You would never know that he was in deep mourning due to the loss of a close relative while in the throws of the NFL draft this year. The death was sudden and unexpected. He had to put a business and sometimes happy game face on during his ESPN interviews and while focusing only on the draft that will affect the success of the team for the entire season to come.

In fact, when we visited, I asked him if he has heard any inside scoop about my favorite professional football team, the Dallas Cowboys. As you may have read on the previous blog, their indoor training facility blew apart yesterday.

Jerry had only heard about it on the news and has been a bit out of touch of any inside scoop sources since he was just returning from the funeral of his close relative.

Here is the link to the previous blog

Keep Jerry and his family (wife, son, and daughter) in your prayers.

(Maybe keep the Cowboys in your prayers too).

In case you haven't been able to find the secret that Jerry shared with me, here it is.....

His secret was that he could not tell about the death of his wife's brother while in the thick of the NFL draft season. He kept that as a secret to everyone even while being interviewed by the press such as ESPN.

The lesson that he taught by keeping this secret was that he was able to have peace by the grace of God.

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Saturday, May 2, 2009

Dallas Cowboy's indoor practice field collapses

This can happen to your home! Here is how to avoid a catastrophe.

Today, around 3:30 pm CST, my favorite professional football team's indoor practice field came apart at the seams. Although there were several people injured, some badly, there fortunately were no casualties.

How could this structural failure have happened?

I am not a professional structural engineer. And at the present time, no one probably knows specifically what caused the collapse. But, there are some things that I know might be the cause of today's calamity. The same things could happen to your home.

Go to this web site, scroll down to the video and what it at:|wbml-aol|dl1|link1|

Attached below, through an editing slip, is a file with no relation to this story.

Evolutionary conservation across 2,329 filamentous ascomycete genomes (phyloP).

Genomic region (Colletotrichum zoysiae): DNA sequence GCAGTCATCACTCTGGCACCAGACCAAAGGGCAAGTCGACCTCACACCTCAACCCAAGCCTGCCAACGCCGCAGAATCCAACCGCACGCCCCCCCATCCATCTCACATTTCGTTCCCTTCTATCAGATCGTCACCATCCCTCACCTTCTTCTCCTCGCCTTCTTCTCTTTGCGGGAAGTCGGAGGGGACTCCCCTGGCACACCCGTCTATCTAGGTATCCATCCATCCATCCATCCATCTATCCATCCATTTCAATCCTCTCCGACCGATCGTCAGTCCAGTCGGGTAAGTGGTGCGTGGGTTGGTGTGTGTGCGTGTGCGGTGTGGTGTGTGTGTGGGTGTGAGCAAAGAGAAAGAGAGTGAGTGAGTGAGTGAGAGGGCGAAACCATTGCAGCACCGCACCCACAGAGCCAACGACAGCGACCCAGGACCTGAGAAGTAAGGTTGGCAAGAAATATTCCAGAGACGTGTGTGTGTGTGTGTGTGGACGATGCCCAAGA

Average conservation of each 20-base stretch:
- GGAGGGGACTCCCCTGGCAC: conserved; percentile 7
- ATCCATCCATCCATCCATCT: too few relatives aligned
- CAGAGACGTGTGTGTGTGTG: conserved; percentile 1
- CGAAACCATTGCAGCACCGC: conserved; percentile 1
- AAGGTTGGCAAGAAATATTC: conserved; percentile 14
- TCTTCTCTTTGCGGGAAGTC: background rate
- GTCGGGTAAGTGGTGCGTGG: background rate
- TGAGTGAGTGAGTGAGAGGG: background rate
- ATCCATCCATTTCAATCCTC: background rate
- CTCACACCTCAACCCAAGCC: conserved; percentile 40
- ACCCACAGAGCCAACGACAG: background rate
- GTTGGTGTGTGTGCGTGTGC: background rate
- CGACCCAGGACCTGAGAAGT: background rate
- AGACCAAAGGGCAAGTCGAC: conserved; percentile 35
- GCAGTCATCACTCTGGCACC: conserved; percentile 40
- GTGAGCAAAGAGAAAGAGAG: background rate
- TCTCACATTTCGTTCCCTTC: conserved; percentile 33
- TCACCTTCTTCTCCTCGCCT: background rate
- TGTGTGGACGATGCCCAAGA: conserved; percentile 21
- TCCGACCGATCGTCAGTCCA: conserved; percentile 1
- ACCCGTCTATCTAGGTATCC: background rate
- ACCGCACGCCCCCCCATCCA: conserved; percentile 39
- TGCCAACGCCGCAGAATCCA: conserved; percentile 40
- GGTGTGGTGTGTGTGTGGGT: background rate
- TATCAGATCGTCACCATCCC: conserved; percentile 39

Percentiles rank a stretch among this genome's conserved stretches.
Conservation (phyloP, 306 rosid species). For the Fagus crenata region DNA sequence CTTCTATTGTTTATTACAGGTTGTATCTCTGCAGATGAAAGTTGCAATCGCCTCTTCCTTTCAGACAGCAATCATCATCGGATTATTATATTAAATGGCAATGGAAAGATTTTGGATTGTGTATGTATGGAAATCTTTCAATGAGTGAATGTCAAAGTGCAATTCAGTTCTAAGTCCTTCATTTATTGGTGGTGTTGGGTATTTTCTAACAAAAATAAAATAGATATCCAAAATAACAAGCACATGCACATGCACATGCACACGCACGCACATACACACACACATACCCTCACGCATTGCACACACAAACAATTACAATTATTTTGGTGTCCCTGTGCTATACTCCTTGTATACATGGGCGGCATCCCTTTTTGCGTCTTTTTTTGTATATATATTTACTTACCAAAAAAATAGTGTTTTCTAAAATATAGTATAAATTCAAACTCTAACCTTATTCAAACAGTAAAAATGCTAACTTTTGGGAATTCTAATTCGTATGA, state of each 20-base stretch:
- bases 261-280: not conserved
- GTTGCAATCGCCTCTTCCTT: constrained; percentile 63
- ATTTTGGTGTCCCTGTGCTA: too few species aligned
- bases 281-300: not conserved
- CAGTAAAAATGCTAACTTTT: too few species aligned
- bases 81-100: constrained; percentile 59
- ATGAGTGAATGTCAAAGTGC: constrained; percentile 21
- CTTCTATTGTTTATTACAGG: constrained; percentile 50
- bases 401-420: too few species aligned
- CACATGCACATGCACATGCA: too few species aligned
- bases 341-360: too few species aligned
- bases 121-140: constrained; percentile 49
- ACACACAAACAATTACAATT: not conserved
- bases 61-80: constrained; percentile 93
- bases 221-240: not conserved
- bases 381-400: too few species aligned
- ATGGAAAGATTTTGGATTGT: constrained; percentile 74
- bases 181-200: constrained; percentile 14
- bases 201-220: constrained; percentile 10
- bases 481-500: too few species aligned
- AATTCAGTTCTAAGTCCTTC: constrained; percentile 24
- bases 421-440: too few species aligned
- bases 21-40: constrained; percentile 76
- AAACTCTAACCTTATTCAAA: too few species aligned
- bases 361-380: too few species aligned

Notice that there are a bunch of metal supports that look like metal match sticks that are placed into a series of rectangle frames along the outer sides of the structure. They are all leaning to one direction. This is called "racking." It can be prevented by putting more metal supports from one corner of the rectangle diagonally to the opposite corner. If your home is built with 2 x 4 studs, then there should be horizontal members between the studs to keep them from deforming.

Even though the winds were not at tornado force speed (75 to over 100 mph), there were gusts up to 60 mph around this structure today. There was nothing to block this wind from smashing up against this indoor facility. This inflatable fabric balloon building is in the middle of a flat field with no buildings or trees nearby. It was less protected from the strong winds than a whirling trailer home in a sand storm. At least plan to have planting around your home to shield it from the wind.

Perhaps the structure was structurally designed to withstand an uplifting force, but if a strong wind entered into a tear in the fabric skin or through an open access portal, it is possible that the wind pressure was much higher inside the fabric bubble than what was planned. It was probably like opening up an umbrella on a windy day and it just flops inside out. You probably already know not to open up your patio awnings on windy days though.